Fingerprint identification is one of the most common and often used forensic tools worldwide. It has been used globally by government agencies for the past 100 years, outperforming DNA and all other systems combined to identify and catch criminals. Even so, there are limitations motivating scientists at Los Alamos National Laboratory in NM to develop a unique new method using micro x-ray fluorescence (MXRF). When used in conjunction with conventional methods of detection, it has a potential to help expand the use of fingerprinting as a forensic investigation tool. My report provides an overview of fingerprint identification history and techniques, in clear, easy to understand layman's terms.
[...] My research into micro-x-ray fluorescence (MXRF) technology will assess advantages and disadvantages, and make a general determination whether it has the potential to have any impact on the above stated concerns. To better understand the purpose and capabilities of MXRF, in conjunction with fingerprint identification, in the following section, I will discuss the history and provide a general overview of fingerprinting. Look closely at your fingers and you will see very fine lines that curve, circle and arch. The lines have narrow valleys known as groves, and hills known as friction ridges. [...]
[...] Christopher Worley, the lead scientist responsible for the research on micro-x-ray fluorescence used in fingerprint identification. If anyone could offer me the information I was seeking, he was the one. Discouraged, as I did not get a response right away, my patience paid off as he did finally reply and provide me with some very valuable information. Results As stated earlier, in order to discuss the fingerprint detection method developed by scientists, known as micro-x-ray fluorescence (MXRF), I first must explain current methods for lifting and processing latent fingerprints. [...]
[...] Latent print chance or accidental impression left by friction ridge skin on surface regardless of whether it is visible or invisible at time of deposition. Ninhydrin (triketohydrindene hydrate) staple of law enforcement investigators, used for years to reveal latent prints. Object with print is dipped or sprayed with a ninhydrin solution. Reaction between ninhydrin and oils of print appear as a purple-blue print. Patent print friction ridge impressions of unknown origin which are obvious to human eye, caused by a transfer of foreign material on the finger, onto a surface. [...]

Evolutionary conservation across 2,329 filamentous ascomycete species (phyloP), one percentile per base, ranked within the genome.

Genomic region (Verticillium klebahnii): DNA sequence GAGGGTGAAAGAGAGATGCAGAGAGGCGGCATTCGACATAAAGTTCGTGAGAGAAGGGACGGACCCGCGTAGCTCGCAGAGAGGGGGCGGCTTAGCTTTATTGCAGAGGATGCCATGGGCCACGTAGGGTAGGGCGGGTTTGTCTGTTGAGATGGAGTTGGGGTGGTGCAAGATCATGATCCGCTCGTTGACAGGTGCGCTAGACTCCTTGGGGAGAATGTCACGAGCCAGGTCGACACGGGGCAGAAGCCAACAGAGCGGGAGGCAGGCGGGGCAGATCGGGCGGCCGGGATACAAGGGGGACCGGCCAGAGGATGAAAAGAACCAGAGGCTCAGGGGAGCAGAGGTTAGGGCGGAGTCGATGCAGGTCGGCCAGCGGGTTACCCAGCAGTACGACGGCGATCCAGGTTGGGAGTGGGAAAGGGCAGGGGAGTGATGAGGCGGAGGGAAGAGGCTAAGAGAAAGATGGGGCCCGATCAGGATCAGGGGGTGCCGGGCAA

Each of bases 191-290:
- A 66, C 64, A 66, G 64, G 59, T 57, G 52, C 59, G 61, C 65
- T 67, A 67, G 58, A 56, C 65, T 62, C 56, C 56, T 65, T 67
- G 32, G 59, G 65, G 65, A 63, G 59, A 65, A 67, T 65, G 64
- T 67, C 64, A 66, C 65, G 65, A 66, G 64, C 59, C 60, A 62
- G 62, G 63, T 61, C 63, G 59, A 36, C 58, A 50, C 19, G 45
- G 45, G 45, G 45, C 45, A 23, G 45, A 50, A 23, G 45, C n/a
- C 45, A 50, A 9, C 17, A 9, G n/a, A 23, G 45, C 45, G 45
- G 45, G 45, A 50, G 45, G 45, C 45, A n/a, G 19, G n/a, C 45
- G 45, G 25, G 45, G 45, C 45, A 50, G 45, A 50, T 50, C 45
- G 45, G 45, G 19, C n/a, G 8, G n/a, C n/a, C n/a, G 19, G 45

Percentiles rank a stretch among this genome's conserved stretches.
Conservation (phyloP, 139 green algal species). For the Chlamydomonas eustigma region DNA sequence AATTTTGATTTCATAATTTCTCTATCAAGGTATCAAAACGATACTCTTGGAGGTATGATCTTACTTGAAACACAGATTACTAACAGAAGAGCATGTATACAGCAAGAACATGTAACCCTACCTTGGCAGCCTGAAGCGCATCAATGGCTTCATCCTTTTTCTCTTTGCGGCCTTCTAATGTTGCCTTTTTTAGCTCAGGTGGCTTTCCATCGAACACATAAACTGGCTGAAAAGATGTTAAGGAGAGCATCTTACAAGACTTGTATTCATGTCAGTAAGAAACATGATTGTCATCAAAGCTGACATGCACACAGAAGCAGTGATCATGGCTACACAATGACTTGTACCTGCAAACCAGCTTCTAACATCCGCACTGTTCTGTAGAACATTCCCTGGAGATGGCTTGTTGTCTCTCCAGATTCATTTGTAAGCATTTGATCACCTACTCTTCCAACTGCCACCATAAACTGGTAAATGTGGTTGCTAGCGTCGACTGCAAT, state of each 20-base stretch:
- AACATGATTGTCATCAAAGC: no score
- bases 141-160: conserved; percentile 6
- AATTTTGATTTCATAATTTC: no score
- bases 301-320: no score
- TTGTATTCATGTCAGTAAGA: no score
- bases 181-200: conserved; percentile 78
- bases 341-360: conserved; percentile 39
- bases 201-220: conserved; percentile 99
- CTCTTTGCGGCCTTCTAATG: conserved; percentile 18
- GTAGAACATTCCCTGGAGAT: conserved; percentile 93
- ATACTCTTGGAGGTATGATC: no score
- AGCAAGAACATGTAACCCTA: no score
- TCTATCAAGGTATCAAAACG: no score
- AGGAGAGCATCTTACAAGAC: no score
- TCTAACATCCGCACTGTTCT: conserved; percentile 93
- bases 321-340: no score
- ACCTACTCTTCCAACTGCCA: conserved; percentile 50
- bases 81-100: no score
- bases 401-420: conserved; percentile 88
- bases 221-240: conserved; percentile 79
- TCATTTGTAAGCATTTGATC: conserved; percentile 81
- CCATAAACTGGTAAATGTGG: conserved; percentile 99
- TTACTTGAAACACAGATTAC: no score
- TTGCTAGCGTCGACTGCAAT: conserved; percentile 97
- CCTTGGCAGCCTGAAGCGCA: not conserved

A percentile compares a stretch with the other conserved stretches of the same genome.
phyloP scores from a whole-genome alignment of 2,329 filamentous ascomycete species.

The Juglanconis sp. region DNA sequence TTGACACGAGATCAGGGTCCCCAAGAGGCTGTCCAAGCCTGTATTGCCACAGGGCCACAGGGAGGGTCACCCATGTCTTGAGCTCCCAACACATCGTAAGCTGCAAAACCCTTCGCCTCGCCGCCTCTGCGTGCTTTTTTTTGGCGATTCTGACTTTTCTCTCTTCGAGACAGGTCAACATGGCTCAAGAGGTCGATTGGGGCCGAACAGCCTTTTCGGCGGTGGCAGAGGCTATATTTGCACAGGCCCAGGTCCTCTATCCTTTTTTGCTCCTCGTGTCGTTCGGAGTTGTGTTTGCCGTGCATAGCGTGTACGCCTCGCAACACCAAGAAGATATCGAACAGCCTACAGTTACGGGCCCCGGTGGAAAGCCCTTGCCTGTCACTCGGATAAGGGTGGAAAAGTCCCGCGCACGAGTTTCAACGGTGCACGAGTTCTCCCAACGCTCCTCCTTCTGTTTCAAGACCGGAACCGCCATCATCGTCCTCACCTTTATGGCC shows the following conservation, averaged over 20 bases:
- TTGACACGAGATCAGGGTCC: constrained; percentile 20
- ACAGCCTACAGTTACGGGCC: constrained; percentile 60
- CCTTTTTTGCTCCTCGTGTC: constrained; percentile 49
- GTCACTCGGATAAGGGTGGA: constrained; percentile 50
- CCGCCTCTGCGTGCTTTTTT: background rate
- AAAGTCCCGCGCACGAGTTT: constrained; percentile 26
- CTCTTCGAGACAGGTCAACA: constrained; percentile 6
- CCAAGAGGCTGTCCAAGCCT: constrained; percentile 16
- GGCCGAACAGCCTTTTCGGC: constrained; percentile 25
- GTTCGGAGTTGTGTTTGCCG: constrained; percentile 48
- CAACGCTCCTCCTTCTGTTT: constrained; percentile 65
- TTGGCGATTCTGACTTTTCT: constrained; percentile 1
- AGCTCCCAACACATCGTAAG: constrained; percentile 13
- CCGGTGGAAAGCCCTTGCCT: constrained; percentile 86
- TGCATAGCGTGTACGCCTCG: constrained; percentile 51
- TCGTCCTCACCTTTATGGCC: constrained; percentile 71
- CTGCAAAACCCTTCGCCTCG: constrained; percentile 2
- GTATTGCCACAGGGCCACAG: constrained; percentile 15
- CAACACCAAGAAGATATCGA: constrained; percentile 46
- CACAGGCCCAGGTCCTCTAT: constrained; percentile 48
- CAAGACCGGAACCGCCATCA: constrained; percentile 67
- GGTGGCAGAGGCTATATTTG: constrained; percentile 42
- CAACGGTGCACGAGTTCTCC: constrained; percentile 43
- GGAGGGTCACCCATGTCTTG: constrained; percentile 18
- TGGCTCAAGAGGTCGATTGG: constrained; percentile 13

[...] If all goes well, Worley and his associates anticipate it could be available for use in fingerprint detection sometime within this decade. He said, “This process represents a valuable new tool for forensic investigators that could allow them to nondestructively detect prints on surfaces that might otherwise be undetected by conventional methods. It won't replace traditional fingerprinting , but could provide a valuable complement to Television sure has forced the subject of forensic science down our throats today. I will share only one small statistic I learned from my survey, as it still shocks me. [...]
[...] Micro-x-ray fluorescence (MXRF) is a procedure that employs spectroscopy, shown in figure and while spectroscopic technology, in general, isn't new, this work was unique, as it appeared to be the only known study concerning the actual detection of fingerprints using MXRF. (Worley et al, 2006) Figure 4 - Basic components of EDAX Eagle II XPL model, which is an example of a Micro x-ray fluorescence system, and one of the two actual instruments used for the Los Alamos Lab study. [...]
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